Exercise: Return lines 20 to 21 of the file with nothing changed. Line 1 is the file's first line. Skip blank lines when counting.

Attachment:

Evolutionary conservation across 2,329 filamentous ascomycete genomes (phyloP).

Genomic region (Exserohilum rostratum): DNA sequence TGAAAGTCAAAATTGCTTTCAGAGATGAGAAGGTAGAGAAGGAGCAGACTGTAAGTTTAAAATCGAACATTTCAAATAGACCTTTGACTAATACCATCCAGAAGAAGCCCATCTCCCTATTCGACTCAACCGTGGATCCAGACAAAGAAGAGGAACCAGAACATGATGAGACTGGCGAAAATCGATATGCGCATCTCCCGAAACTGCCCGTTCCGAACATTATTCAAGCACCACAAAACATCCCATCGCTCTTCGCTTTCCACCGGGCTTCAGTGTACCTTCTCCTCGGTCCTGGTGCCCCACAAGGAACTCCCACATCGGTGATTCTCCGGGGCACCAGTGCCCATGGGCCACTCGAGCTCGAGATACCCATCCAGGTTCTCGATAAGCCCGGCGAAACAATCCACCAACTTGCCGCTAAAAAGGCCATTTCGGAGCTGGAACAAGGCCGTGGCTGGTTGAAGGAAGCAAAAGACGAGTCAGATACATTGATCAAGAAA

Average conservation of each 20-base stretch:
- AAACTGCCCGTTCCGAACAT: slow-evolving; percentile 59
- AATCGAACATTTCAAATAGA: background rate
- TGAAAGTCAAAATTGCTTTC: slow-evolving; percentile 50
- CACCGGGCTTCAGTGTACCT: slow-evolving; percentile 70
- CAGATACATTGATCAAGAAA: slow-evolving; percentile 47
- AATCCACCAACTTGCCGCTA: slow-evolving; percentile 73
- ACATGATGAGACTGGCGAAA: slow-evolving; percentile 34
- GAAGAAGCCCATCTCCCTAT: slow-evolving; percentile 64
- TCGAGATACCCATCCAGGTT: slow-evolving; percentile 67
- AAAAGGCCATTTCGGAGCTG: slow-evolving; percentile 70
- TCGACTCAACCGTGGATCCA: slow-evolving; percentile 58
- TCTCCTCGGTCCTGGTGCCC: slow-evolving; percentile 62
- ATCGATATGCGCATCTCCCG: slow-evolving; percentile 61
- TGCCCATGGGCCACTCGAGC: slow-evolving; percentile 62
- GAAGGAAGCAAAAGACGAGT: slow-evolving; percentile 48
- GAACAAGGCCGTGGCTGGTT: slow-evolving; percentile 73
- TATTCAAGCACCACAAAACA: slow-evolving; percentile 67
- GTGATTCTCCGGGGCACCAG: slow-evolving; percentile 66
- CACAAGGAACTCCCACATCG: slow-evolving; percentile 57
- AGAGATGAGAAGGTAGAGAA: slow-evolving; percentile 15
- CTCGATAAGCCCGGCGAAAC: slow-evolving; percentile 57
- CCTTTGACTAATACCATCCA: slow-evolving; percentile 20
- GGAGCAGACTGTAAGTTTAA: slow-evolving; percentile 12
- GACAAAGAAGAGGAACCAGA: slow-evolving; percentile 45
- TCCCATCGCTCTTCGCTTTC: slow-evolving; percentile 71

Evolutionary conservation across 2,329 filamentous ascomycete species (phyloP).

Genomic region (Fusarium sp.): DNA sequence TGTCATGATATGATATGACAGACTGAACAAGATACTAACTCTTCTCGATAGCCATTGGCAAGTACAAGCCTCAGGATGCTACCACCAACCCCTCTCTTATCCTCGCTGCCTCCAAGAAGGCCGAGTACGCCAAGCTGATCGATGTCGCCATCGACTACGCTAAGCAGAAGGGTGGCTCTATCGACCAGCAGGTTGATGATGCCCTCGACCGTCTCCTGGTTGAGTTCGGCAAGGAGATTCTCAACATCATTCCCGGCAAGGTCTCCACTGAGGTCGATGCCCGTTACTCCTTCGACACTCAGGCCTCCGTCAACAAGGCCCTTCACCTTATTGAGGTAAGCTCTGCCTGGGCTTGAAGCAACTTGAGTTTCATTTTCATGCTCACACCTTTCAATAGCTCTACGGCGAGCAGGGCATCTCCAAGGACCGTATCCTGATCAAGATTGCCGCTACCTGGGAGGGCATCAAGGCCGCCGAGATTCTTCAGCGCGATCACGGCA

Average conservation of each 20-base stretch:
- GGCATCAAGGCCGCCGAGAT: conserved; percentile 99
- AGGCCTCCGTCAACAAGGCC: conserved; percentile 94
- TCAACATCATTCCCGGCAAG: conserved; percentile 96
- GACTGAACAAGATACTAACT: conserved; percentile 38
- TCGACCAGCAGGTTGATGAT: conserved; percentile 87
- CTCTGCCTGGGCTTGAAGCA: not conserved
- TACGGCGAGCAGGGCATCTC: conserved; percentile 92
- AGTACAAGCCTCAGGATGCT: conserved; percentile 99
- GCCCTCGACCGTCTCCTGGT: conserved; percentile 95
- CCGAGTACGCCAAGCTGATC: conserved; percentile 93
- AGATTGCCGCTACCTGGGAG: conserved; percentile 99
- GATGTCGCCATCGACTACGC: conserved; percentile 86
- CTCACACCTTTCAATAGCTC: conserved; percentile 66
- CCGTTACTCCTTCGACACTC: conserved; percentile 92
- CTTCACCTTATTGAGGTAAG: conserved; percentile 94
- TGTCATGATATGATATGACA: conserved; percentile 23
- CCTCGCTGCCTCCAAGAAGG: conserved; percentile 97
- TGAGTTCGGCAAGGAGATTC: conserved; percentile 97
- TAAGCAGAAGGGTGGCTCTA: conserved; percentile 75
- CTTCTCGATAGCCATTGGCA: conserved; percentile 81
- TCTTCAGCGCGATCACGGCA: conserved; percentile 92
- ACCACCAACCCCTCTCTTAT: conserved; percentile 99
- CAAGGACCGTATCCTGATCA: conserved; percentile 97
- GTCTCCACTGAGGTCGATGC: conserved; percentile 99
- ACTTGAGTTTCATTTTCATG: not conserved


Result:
- TATTCAAGCACCACAAAACA: slow-evolving; percentile 67
- GTGATTCTCCGGGGCACCAG: slow-evolving; percentile 66